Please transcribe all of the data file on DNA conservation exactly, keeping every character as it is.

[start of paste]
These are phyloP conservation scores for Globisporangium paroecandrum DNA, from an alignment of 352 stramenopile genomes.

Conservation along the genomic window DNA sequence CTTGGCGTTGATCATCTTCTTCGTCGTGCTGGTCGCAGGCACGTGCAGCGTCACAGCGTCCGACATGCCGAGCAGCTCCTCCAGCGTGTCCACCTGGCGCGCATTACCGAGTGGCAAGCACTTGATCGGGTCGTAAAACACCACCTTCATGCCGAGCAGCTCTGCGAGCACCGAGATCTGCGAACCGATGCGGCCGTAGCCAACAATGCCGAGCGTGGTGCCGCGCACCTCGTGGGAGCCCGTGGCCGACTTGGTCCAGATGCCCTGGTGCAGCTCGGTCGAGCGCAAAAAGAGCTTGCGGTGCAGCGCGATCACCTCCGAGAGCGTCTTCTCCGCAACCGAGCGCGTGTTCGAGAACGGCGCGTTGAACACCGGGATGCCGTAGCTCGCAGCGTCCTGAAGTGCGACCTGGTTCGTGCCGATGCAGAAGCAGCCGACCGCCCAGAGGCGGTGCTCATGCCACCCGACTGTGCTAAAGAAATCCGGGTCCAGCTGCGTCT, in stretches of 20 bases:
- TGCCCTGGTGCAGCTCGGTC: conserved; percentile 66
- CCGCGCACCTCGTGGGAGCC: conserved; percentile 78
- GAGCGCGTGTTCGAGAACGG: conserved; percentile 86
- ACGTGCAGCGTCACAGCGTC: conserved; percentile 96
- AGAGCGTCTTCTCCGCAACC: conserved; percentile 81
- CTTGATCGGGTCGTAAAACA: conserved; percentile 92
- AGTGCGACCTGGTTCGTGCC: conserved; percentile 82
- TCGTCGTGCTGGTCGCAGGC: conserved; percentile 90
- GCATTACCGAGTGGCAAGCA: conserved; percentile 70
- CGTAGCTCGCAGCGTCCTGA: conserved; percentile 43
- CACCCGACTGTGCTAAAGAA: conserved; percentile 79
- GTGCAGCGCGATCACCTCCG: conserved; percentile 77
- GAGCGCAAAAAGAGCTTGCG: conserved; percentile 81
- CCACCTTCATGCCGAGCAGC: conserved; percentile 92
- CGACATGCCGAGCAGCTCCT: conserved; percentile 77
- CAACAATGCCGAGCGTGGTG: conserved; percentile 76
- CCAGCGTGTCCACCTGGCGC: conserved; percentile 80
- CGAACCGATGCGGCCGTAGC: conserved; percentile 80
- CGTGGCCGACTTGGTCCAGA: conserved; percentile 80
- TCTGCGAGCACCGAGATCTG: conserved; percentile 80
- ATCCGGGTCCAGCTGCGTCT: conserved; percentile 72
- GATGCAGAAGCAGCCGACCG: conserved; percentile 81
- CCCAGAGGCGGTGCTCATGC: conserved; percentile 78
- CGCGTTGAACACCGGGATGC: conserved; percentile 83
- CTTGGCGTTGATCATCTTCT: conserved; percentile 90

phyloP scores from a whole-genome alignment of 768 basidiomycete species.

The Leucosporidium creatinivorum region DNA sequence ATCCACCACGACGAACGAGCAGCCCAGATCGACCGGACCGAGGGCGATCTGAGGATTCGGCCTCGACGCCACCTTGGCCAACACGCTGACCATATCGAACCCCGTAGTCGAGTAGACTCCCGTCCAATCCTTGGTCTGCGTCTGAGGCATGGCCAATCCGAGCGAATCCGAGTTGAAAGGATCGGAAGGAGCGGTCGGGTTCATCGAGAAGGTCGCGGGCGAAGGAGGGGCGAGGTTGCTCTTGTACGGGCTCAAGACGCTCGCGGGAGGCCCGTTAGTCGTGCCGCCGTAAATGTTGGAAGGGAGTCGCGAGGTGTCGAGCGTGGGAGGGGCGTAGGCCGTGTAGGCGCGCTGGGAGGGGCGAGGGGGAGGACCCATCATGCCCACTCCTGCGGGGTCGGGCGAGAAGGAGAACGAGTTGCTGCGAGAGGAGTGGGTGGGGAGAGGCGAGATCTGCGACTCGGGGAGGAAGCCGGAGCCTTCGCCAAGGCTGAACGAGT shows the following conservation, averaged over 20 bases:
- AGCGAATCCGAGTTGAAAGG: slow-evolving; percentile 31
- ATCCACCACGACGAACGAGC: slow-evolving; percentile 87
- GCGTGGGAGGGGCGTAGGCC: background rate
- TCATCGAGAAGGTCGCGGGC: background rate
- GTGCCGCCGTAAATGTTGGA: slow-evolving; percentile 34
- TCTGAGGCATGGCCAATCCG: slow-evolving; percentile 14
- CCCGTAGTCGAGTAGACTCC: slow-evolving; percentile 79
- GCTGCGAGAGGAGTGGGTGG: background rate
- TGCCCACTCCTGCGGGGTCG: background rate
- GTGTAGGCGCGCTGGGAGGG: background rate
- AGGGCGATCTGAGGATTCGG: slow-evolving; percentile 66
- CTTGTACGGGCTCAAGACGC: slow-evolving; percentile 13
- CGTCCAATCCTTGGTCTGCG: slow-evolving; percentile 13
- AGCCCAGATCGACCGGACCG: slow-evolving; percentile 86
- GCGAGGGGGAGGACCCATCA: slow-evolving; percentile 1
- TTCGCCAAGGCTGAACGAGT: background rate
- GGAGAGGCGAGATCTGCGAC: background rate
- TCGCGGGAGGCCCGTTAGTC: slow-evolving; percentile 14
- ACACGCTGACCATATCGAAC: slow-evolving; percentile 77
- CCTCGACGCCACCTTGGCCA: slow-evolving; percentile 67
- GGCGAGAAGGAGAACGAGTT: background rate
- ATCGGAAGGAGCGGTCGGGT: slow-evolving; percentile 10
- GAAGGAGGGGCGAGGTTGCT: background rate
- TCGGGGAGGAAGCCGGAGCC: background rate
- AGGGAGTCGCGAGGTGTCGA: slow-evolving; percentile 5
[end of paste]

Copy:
These are phyloP conservation scores for Globisporangium paroecandrum DNA, from an alignment of 352 stramenopile genomes.

Conservation along the genomic window DNA sequence CTTGGCGTTGATCATCTTCTTCGTCGTGCTGGTCGCAGGCACGTGCAGCGTCACAGCGTCCGACATGCCGAGCAGCTCCTCCAGCGTGTCCACCTGGCGCGCATTACCGAGTGGCAAGCACTTGATCGGGTCGTAAAACACCACCTTCATGCCGAGCAGCTCTGCGAGCACCGAGATCTGCGAACCGATGCGGCCGTAGCCAACAATGCCGAGCGTGGTGCCGCGCACCTCGTGGGAGCCCGTGGCCGACTTGGTCCAGATGCCCTGGTGCAGCTCGGTCGAGCGCAAAAAGAGCTTGCGGTGCAGCGCGATCACCTCCGAGAGCGTCTTCTCCGCAACCGAGCGCGTGTTCGAGAACGGCGCGTTGAACACCGGGATGCCGTAGCTCGCAGCGTCCTGAAGTGCGACCTGGTTCGTGCCGATGCAGAAGCAGCCGACCGCCCAGAGGCGGTGCTCATGCCACCCGACTGTGCTAAAGAAATCCGGGTCCAGCTGCGTCT, in stretches of 20 bases:
- TGCCCTGGTGCAGCTCGGTC: conserved; percentile 66
- CCGCGCACCTCGTGGGAGCC: conserved; percentile 78
- GAGCGCGTGTTCGAGAACGG: conserved; percentile 86
- ACGTGCAGCGTCACAGCGTC: conserved; percentile 96
- AGAGCGTCTTCTCCGCAACC: conserved; percentile 81
- CTTGATCGGGTCGTAAAACA: conserved; percentile 92
- AGTGCGACCTGGTTCGTGCC: conserved; percentile 82
- TCGTCGTGCTGGTCGCAGGC: conserved; percentile 90
- GCATTACCGAGTGGCAAGCA: conserved; percentile 70
- CGTAGCTCGCAGCGTCCTGA: conserved; percentile 43
- CACCCGACTGTGCTAAAGAA: conserved; percentile 79
- GTGCAGCGCGATCACCTCCG: conserved; percentile 77
- GAGCGCAAAAAGAGCTTGCG: conserved; percentile 81
- CCACCTTCATGCCGAGCAGC: conserved; percentile 92
- CGACATGCCGAGCAGCTCCT: conserved; percentile 77
- CAACAATGCCGAGCGTGGTG: conserved; percentile 76
- CCAGCGTGTCCACCTGGCGC: conserved; percentile 80
- CGAACCGATGCGGCCGTAGC: conserved; percentile 80
- CGTGGCCGACTTGGTCCAGA: conserved; percentile 80
- TCTGCGAGCACCGAGATCTG: conserved; percentile 80
- ATCCGGGTCCAGCTGCGTCT: conserved; percentile 72
- GATGCAGAAGCAGCCGACCG: conserved; percentile 81
- CCCAGAGGCGGTGCTCATGC: conserved; percentile 78
- CGCGTTGAACACCGGGATGC: conserved; percentile 83
- CTTGGCGTTGATCATCTTCT: conserved; percentile 90

phyloP scores from a whole-genome alignment of 768 basidiomycete species.

The Leucosporidium creatinivorum region DNA sequence ATCCACCACGACGAACGAGCAGCCCAGATCGACCGGACCGAGGGCGATCTGAGGATTCGGCCTCGACGCCACCTTGGCCAACACGCTGACCATATCGAACCCCGTAGTCGAGTAGACTCCCGTCCAATCCTTGGTCTGCGTCTGAGGCATGGCCAATCCGAGCGAATCCGAGTTGAAAGGATCGGAAGGAGCGGTCGGGTTCATCGAGAAGGTCGCGGGCGAAGGAGGGGCGAGGTTGCTCTTGTACGGGCTCAAGACGCTCGCGGGAGGCCCGTTAGTCGTGCCGCCGTAAATGTTGGAAGGGAGTCGCGAGGTGTCGAGCGTGGGAGGGGCGTAGGCCGTGTAGGCGCGCTGGGAGGGGCGAGGGGGAGGACCCATCATGCCCACTCCTGCGGGGTCGGGCGAGAAGGAGAACGAGTTGCTGCGAGAGGAGTGGGTGGGGAGAGGCGAGATCTGCGACTCGGGGAGGAAGCCGGAGCCTTCGCCAAGGCTGAACGAGT shows the following conservation, averaged over 20 bases:
- AGCGAATCCGAGTTGAAAGG: slow-evolving; percentile 31
- ATCCACCACGACGAACGAGC: slow-evolving; percentile 87
- GCGTGGGAGGGGCGTAGGCC: background rate
- TCATCGAGAAGGTCGCGGGC: background rate
- GTGCCGCCGTAAATGTTGGA: slow-evolving; percentile 34
- TCTGAGGCATGGCCAATCCG: slow-evolving; percentile 14
- CCCGTAGTCGAGTAGACTCC: slow-evolving; percentile 79
- GCTGCGAGAGGAGTGGGTGG: background rate
- TGCCCACTCCTGCGGGGTCG: background rate
- GTGTAGGCGCGCTGGGAGGG: background rate
- AGGGCGATCTGAGGATTCGG: slow-evolving; percentile 66
- CTTGTACGGGCTCAAGACGC: slow-evolving; percentile 13
- CGTCCAATCCTTGGTCTGCG: slow-evolving; percentile 13
- AGCCCAGATCGACCGGACCG: slow-evolving; percentile 86
- GCGAGGGGGAGGACCCATCA: slow-evolving; percentile 1
- TTCGCCAAGGCTGAACGAGT: background rate
- GGAGAGGCGAGATCTGCGAC: background rate
- TCGCGGGAGGCCCGTTAGTC: slow-evolving; percentile 14
- ACACGCTGACCATATCGAAC: slow-evolving; percentile 77
- CCTCGACGCCACCTTGGCCA: slow-evolving; percentile 67
- GGCGAGAAGGAGAACGAGTT: background rate
- ATCGGAAGGAGCGGTCGGGT: slow-evolving; percentile 10
- GAAGGAGGGGCGAGGTTGCT: background rate
- TCGGGGAGGAAGCCGGAGCC: background rate
- AGGGAGTCGCGAGGTGTCGA: slow-evolving; percentile 5